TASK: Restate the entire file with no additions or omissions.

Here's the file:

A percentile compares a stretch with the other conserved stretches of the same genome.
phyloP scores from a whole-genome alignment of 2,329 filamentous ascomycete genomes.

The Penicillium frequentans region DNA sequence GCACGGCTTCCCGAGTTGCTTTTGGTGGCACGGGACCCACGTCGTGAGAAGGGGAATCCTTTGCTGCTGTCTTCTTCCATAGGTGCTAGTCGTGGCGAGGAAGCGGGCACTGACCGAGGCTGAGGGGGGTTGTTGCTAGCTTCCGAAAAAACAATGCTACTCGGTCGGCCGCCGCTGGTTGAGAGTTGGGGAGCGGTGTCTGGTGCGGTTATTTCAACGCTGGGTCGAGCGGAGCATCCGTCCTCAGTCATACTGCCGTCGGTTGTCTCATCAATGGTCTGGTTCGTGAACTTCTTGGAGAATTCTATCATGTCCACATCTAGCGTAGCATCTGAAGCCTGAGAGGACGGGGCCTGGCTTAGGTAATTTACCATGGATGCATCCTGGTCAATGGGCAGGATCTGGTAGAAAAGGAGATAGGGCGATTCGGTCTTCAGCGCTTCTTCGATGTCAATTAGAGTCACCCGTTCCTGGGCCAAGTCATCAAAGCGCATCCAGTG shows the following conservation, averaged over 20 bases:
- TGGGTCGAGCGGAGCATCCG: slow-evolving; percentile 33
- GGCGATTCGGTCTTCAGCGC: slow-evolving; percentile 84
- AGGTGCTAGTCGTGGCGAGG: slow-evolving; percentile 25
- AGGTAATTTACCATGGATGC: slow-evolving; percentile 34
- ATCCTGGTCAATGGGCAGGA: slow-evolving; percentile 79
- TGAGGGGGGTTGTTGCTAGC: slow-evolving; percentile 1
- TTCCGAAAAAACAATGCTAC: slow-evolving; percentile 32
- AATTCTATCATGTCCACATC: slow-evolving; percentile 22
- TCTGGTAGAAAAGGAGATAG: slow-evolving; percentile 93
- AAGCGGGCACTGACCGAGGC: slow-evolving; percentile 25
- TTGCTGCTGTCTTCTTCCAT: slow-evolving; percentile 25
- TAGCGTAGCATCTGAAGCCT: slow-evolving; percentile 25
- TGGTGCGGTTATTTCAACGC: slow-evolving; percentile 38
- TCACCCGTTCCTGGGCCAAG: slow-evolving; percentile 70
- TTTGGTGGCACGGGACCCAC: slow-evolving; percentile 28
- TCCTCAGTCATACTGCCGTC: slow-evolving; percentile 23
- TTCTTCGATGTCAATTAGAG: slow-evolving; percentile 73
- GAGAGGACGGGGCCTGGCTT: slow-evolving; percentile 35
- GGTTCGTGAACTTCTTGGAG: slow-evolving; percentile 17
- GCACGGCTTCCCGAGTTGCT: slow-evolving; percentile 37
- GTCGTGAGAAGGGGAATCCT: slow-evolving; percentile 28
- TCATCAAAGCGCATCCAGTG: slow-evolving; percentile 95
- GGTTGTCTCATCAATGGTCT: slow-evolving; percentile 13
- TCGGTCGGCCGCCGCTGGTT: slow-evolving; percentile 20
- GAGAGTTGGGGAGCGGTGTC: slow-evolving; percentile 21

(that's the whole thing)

A percentile compares a stretch with the other conserved stretches of the same genome.
phyloP scores from a whole-genome alignment of 2,329 filamentous ascomycete genomes.

The Penicillium frequentans region DNA sequence GCACGGCTTCCCGAGTTGCTTTTGGTGGCACGGGACCCACGTCGTGAGAAGGGGAATCCTTTGCTGCTGTCTTCTTCCATAGGTGCTAGTCGTGGCGAGGAAGCGGGCACTGACCGAGGCTGAGGGGGGTTGTTGCTAGCTTCCGAAAAAACAATGCTACTCGGTCGGCCGCCGCTGGTTGAGAGTTGGGGAGCGGTGTCTGGTGCGGTTATTTCAACGCTGGGTCGAGCGGAGCATCCGTCCTCAGTCATACTGCCGTCGGTTGTCTCATCAATGGTCTGGTTCGTGAACTTCTTGGAGAATTCTATCATGTCCACATCTAGCGTAGCATCTGAAGCCTGAGAGGACGGGGCCTGGCTTAGGTAATTTACCATGGATGCATCCTGGTCAATGGGCAGGATCTGGTAGAAAAGGAGATAGGGCGATTCGGTCTTCAGCGCTTCTTCGATGTCAATTAGAGTCACCCGTTCCTGGGCCAAGTCATCAAAGCGCATCCAGTG shows the following conservation, averaged over 20 bases:
- TGGGTCGAGCGGAGCATCCG: slow-evolving; percentile 33
- GGCGATTCGGTCTTCAGCGC: slow-evolving; percentile 84
- AGGTGCTAGTCGTGGCGAGG: slow-evolving; percentile 25
- AGGTAATTTACCATGGATGC: slow-evolving; percentile 34
- ATCCTGGTCAATGGGCAGGA: slow-evolving; percentile 79
- TGAGGGGGGTTGTTGCTAGC: slow-evolving; percentile 1
- TTCCGAAAAAACAATGCTAC: slow-evolving; percentile 32
- AATTCTATCATGTCCACATC: slow-evolving; percentile 22
- TCTGGTAGAAAAGGAGATAG: slow-evolving; percentile 93
- AAGCGGGCACTGACCGAGGC: slow-evolving; percentile 25
- TTGCTGCTGTCTTCTTCCAT: slow-evolving; percentile 25
- TAGCGTAGCATCTGAAGCCT: slow-evolving; percentile 25
- TGGTGCGGTTATTTCAACGC: slow-evolving; percentile 38
- TCACCCGTTCCTGGGCCAAG: slow-evolving; percentile 70
- TTTGGTGGCACGGGACCCAC: slow-evolving; percentile 28
- TCCTCAGTCATACTGCCGTC: slow-evolving; percentile 23
- TTCTTCGATGTCAATTAGAG: slow-evolving; percentile 73
- GAGAGGACGGGGCCTGGCTT: slow-evolving; percentile 35
- GGTTCGTGAACTTCTTGGAG: slow-evolving; percentile 17
- GCACGGCTTCCCGAGTTGCT: slow-evolving; percentile 37
- GTCGTGAGAAGGGGAATCCT: slow-evolving; percentile 28
- TCATCAAAGCGCATCCAGTG: slow-evolving; percentile 95
- GGTTGTCTCATCAATGGTCT: slow-evolving; percentile 13
- TCGGTCGGCCGCCGCTGGTT: slow-evolving; percentile 20
- GAGAGTTGGGGAGCGGTGTC: slow-evolving; percentile 21